When a Surprise Medical Bill Hits, It’s Women Who Absorb Most of the Shock

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Media Outlet: Slate

Alieza Durana wrote for our pop-up blog on Slate about the gender disparity in income and financial outcomes made clear by recently released customer data from JPMorgan Chase. 

One of the strangest aspects of President Trump’s first 100 days was the rise and resurgence of the American Health Care Act, the bill replacing the Affordable Care Act that passed the House of Representatives on May 4. Inherent in the debate on how the bill’s changes would disproportionately affect women's health care are concerns about its potential impact on women’s pay and financial health. New data from the JPMorgan Chase Institute underscores those concerns: Tracking spending data for 210,000 Chase customers between 2013 and 2015, the institute examined what happens to their customers in the face of large medical expenses; e.g., that trip to the emergency room when little Carla breaks her arm on the playground.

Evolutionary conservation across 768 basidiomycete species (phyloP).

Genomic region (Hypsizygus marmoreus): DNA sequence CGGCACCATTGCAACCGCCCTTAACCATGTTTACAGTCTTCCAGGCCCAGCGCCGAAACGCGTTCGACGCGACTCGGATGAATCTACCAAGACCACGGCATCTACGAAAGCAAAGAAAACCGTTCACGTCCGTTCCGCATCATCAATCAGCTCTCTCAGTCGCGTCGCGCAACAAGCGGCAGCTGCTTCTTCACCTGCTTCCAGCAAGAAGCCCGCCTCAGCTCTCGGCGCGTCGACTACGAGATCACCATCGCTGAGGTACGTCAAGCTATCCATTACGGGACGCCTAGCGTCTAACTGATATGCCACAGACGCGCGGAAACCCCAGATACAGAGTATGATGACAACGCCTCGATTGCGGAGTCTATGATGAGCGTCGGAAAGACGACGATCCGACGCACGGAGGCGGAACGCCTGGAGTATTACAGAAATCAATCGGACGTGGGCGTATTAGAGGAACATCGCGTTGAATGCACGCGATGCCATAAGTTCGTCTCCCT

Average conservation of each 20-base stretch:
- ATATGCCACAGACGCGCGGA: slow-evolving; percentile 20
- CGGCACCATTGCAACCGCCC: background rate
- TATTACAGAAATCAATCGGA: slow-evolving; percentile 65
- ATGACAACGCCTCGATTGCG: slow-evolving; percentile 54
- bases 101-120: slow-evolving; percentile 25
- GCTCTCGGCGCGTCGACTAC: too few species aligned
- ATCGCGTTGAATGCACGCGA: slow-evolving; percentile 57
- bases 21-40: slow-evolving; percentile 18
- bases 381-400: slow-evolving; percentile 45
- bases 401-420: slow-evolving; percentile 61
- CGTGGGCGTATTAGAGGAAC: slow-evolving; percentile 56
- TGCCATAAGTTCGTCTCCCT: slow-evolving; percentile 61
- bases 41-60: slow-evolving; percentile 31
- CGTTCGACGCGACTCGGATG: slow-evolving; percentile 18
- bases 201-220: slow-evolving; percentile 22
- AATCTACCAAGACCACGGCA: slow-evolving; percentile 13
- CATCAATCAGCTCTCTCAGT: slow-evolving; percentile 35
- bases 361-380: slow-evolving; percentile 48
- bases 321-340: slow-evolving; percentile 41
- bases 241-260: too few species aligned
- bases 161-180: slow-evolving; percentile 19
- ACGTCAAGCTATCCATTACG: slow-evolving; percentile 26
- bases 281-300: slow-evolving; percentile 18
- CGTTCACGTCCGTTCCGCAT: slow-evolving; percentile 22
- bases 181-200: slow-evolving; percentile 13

Author:

Alieza Durana is a senior policy analyst in the Better Life Lab at New America, where she provides research, writing, editorial, and programmatic support. Her work focuses on barriers to social and income equity, especially at the intersection of housing, education, and family policy.